Second-Term Presidential Travel: The Impermanent Campaign and the Rise of Legacy-Building, 1957-2009
24 Pages Posted: 15 Jul 2012 Last revised: 28 Aug 2012
Date Written: 2012
This paper analyzes second term presidential travel from Presidents Eisenhower, Reagan, Clinton, and George W. Bush. In our prior research, we examined travel undertaken by these presidents during their first terms, and of other full first-term presidents who ran for reelection within this overall timeframe (Nixon, Carter, George H.W. Bush), observing a tendency among first-term presidents to travel to larger, more competitive states more often than smaller less-competitive states – with this trend becoming increasingly pronounced in later administrations. In this paper, we utilize the same model, but apply it to second term travel. In addition, we incorporate international travel so as to capture the entire scope of the “public presidency” during a president’s second term. As we demonstrate, second term presidents make fewer domestic trips, and do so in a less strategic manner than first termers. In addition, it appears that presidents prefer to travel abroad in their final years in office. Rather than an electorally motivated strategy, we suggest that the goal underlying second term presidential travel appears to be legacy building.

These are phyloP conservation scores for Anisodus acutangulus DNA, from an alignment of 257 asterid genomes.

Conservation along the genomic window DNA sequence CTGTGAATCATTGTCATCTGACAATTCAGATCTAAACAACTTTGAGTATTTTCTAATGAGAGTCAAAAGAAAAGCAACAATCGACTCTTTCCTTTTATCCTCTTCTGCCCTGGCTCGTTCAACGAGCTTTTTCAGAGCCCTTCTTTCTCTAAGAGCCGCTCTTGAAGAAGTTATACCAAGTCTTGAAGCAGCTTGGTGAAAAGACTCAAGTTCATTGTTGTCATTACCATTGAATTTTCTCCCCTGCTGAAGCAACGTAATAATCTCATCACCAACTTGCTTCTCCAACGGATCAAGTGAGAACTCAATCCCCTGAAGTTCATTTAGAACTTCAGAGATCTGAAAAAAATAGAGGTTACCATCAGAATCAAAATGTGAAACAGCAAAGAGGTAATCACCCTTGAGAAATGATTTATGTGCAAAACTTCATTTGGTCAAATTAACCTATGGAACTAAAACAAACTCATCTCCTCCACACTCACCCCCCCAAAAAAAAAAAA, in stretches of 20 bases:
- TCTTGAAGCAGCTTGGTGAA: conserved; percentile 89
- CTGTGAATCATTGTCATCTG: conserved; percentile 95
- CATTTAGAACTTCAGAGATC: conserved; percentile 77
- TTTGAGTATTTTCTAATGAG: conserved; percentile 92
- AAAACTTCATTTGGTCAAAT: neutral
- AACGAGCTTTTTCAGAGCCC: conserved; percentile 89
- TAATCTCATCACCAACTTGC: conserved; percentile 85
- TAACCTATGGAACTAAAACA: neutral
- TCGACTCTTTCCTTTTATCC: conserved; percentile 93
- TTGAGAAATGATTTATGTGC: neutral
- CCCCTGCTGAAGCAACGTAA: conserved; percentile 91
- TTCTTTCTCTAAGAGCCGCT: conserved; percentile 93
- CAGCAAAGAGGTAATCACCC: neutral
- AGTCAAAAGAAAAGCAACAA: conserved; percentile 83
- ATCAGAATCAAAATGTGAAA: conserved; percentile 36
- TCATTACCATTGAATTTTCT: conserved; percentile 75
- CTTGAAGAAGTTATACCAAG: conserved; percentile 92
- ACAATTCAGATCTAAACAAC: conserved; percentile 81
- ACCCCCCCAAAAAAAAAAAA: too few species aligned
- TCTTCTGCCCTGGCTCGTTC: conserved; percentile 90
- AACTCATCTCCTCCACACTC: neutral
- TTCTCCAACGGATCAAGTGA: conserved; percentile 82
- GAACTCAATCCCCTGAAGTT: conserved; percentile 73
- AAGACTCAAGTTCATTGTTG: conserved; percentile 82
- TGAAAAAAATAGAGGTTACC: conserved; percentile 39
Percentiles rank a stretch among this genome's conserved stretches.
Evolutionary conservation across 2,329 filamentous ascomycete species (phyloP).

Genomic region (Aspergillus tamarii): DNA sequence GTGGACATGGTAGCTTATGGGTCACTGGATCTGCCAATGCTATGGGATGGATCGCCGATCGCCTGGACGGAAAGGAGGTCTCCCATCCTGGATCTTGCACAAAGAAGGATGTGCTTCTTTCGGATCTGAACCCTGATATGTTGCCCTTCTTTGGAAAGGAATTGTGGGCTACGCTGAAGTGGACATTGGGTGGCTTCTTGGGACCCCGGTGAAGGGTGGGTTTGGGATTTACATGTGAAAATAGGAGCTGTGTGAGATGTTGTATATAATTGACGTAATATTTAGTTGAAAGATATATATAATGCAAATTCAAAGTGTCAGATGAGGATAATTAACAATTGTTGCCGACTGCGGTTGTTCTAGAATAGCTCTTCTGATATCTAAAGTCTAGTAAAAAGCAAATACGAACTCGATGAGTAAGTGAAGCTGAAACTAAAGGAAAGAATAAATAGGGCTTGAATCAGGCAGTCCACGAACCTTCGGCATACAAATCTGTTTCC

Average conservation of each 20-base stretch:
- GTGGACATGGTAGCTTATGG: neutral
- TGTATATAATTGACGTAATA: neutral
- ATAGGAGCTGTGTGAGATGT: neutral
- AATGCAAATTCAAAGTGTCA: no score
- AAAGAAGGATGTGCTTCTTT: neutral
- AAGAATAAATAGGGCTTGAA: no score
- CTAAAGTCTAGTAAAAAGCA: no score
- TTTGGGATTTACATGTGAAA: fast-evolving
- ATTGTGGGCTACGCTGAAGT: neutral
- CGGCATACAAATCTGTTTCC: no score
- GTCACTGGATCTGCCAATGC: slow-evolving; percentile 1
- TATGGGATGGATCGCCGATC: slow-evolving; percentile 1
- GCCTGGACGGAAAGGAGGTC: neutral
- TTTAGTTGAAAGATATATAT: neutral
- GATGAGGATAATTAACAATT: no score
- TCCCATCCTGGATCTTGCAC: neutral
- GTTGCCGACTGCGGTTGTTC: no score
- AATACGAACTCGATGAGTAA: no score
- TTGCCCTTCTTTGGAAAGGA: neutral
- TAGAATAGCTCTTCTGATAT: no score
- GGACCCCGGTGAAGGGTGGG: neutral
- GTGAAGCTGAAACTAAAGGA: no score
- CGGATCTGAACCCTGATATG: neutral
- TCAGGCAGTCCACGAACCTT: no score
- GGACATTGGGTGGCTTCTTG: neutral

Keywords: presidential travel
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